If you like underdog stories, never-give-up tales, here’s one for you.
With a Baltimore twist.
On Thursday night, Tampa Bay Rays’ 28-year-old left-hander Adam Kolarek made his major league debut in Pittsburgh after parts of eight seasons – and 320 appearances — in the minors. He threw 1 1/3 scoreless innings (we’ll get to more on his strange debut later) against the Pirates.
Then, the guy who grew up in Catonsville flew with his new team to Baltimore, and Friday afternoon he was hanging out in the Camden Yards’ visiting clubhouse, the dugout and later the bullpen as the Rays faced the Orioles. (He warmed up Friday, but didn’t pitch.)
One night debuting in the majors; the next afternoon suiting up as a big leaguer in the place you grew up watching baseball.
That’s a pretty good 15-hour period.
“I’ve been coming to games here my whole life,” said Kolarek, a 2007 Catonsville High grad. “When my minor league seasons end the last eight years, I’m usually home by mid-September the latest, so I usually catch a game here. This is kind of like a second home for me in a sense. This is where my dad and I would go to games, and have a lot of fun here. So, to have an opportunity to pitch here in a big league game, it’s just going to be awesome.”
Kolarek was drafted in the 11th round by the New York Mets in 2010 out of the University of Maryland. He reached as high as Triple-A for the Mets, but never made the big leagues.
The Orioles signed the lefty with a quirky delivery as a minor league free agent in October 2015, but he was with the organization for such a blip that he didn’t even get any gear from the team.
Kolarek was selected away from the Orioles by the Rays in that December’s minor league phase of the Rule 5 draft. He spent a season in the Rays’ minors, went to 2017 spring training with the Atlanta Braves, but ended up back with the Rays this March.
And he excelled at Triple-A Durham this season, posting a 1.36 ERA in 31 games there before being promoted to the Rays on Wednesday.
When he received the news that he was finally going to the majors, Kolarek immediately called his father, who knows a little about baseball. Frank Kolarek spent four seasons as a minor league catcher in the Oakland A’s organization in the 1970s. He’s known around Baltimore for founding the non-profit “League of Dreams,” which provides baseball and softball opportunities for special needs individuals.
Kolarek called his dad first – even before he contacted his fiancée. Dad and Mom Kolarek had shared all those up-and-down moments in his career.
“It was the best. We could barely get the words out on the phone,” Kolarek said about the conversation with his father. “I talk to him after every outing. I have throughout my minor league career. To share that moment with him just meant the world. I heard my mom screaming in the background. It was exactly what I was hoping for.”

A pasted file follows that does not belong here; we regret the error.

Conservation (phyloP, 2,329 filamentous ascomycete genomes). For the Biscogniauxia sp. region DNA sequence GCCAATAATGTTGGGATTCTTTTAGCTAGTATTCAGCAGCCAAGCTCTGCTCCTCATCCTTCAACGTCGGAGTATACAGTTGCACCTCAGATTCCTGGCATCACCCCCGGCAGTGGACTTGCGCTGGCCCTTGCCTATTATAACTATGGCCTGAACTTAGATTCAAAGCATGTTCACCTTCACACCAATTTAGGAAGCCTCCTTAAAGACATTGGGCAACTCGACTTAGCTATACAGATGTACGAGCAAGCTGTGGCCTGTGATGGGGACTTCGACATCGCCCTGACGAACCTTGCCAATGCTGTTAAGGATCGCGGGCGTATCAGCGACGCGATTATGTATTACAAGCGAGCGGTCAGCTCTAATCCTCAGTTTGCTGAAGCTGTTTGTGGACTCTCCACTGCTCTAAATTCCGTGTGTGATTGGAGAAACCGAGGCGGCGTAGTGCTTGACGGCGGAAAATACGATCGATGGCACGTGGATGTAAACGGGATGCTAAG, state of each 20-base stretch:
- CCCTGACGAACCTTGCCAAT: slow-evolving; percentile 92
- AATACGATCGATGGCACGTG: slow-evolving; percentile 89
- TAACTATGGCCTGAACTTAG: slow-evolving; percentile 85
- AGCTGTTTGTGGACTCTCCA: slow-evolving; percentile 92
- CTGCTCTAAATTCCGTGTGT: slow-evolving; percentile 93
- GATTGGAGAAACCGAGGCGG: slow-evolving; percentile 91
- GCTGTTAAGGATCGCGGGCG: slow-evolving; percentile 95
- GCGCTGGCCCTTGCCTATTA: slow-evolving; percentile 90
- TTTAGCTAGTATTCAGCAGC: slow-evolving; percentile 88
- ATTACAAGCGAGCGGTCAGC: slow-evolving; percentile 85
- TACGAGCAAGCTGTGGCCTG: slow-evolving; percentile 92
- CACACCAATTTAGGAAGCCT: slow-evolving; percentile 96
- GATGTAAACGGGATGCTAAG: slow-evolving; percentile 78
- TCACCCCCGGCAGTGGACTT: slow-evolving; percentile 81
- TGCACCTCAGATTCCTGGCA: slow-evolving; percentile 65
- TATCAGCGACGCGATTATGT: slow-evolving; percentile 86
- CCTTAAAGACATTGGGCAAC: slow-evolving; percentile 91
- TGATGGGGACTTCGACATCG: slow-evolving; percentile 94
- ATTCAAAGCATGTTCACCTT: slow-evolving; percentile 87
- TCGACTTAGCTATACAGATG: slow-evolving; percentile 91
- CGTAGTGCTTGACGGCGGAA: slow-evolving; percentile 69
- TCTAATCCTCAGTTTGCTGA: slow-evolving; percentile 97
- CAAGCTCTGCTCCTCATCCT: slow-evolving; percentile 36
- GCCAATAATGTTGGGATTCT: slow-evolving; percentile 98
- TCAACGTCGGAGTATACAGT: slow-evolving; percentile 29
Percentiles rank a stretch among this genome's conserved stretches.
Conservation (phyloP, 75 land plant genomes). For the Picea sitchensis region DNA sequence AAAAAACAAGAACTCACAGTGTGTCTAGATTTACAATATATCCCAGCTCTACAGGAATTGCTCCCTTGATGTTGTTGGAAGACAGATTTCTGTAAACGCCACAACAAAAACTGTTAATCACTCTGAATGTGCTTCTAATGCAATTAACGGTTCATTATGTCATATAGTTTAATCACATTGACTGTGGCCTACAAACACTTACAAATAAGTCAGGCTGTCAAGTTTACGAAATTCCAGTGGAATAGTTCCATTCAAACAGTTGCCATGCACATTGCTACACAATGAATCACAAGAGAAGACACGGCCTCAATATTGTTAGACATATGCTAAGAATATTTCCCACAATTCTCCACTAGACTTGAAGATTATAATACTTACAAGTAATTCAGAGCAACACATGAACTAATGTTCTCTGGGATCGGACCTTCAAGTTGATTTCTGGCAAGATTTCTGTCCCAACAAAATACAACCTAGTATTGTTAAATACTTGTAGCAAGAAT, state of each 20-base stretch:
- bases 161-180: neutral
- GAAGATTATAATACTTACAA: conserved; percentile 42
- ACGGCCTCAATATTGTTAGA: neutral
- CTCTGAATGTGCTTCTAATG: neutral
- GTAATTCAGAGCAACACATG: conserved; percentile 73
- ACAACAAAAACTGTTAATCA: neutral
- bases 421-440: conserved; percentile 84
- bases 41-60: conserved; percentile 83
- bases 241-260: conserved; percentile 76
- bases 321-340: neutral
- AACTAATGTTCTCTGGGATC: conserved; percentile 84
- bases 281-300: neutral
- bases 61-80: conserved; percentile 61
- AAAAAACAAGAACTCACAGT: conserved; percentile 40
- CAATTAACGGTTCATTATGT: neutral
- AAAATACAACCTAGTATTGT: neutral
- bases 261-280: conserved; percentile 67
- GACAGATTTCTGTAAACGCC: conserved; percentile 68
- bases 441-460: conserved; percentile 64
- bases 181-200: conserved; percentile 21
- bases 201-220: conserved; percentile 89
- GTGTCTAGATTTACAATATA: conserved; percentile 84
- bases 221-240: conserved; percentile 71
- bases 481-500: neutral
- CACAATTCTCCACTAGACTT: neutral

Kolarek’s actual debut Thursday was a bit unusual. He entered to face John Jaso with two outs and two runners on in the seventh in Pittsburgh. Kolarek threw a strike to Jaso, and Rays catcher Jesus Sucre then nabbed Andrew McCutchen attempting to steal third.
“It was kind of a crazy scenario. That’s never happened to me at any level, throw one pitch and have the runner get thrown out,” Kolarek said. “I think if anything it was actually kind of a blessing, because I got into the dugout and I was able to digest what had happened and regroup even more so and then go back out for the second inning.”
Kolarek pitched a scoreless eighth in the 4-0 loss. He allowed a single to Jaso, but picked up two groundouts and struck out Jordy Mercer.
“I think now that the first one is out of the way, I feel like each time out I’ll feel more comfortable and confident,” he said. “And now that I have one out of the way that went well, I know I can definitely get the job done.”
Sure, it would have been nice for Kolarek to make his big league debut in Baltimore. But given the perseverance it took, never giving up on his dream despite bouncing around the minors, the location was obviously secondary.
And his second big league outing should come at Camden Yards. Based on the texts he has received, most of his family and a large chunk of Catonsville and the University of Maryland will be in attendance. To cheer on a pretty cool story about a local boy who kept pushing ahead.
“My journey through pro ball has had its ups and downs. I’ve always felt like I always continued to progress with my pitching. I definitely feel like I’m ready now that the opportunity is here,” Kolarek said. “And to do it with my first weekend back in Baltimore, all my friends and family will be out there. Just the excitement and love and support I’ve been getting from them the last two days, it’s just the best kind of overwhelming feeling.
“It’s what I’ve been waiting for my whole life. I’m really ready for it.”